Background: Current understanding of tuberculosis (TB) genotype clustering in the US is based on individual risk factors. This study sought to identify whether area-based socioeconomic status (SES) was associated with genotypic clustering among culture-confirmed TB cases.Methods: A retrospective cohort analysis was performed on data collected on persons with incident TB in King County, Washington, 2004-2008. Multilevel models were used to identify the relationship between area-level SES at the block group level and clustering utilizing a socioeconomic position index (SEP).Results: Of 519 patients with a known genotyping result and block group, 212 (41%) of isolates clustered genotypically. Analyses suggested an association between lower area-based SES and increased recent TB transmission, particularly among US-born populations. Models in which community characteristics were measured at the block group level demonstrated that lower area-based SEP was positively associated with genotypic clustering after controlling for individual covariates. However, the trend in higher clustering odds with lower SEP index quartile diminished when additional block-group covariates.Conclusions: Results stress the need for TB control interventions that take area-based measures into account, with particular focus on poor neighborhoods. Interventions based on area-based characteristics, such as improving case finding strategies, utilizing location-based screening and addressing social inequalities, could reduce recent rates of transmission.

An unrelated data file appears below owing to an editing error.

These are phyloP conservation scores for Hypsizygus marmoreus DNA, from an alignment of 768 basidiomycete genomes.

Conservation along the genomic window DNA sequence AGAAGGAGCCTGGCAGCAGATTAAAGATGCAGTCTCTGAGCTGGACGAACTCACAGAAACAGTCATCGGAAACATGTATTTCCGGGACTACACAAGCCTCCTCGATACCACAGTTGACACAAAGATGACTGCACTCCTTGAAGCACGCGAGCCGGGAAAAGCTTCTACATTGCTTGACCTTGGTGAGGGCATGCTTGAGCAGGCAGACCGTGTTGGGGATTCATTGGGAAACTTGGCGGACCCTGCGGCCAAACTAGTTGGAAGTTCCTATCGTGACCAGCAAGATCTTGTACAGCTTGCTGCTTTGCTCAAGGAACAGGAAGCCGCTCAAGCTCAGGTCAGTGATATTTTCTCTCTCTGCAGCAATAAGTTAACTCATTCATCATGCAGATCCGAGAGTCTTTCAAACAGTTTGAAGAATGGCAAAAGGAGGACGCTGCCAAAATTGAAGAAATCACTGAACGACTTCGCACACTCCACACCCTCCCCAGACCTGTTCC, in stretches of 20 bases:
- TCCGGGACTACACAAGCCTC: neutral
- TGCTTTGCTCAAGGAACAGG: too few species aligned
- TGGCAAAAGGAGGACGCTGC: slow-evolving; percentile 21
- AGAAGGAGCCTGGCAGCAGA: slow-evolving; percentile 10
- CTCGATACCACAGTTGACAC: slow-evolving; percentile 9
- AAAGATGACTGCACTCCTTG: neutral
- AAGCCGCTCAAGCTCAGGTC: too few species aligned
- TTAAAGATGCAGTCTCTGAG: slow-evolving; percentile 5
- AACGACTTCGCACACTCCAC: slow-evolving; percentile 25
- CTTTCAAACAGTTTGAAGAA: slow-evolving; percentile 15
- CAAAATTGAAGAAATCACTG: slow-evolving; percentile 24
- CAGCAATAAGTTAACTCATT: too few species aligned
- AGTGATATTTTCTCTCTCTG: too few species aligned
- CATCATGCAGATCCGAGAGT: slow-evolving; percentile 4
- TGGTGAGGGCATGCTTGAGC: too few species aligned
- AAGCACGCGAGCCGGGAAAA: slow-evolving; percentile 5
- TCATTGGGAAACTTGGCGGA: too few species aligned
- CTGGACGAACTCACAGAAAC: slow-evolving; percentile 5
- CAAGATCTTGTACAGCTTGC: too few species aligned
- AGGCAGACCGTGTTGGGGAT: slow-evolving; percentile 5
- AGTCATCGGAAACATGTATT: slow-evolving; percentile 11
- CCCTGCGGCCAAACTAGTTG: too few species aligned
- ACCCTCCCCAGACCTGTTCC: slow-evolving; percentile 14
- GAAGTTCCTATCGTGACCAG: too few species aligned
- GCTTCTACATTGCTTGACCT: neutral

- Infectious disease transmission
- Molecular epidemiology
- Socioeconomic status
ASJC Scopus subject areas
- Infectious Diseases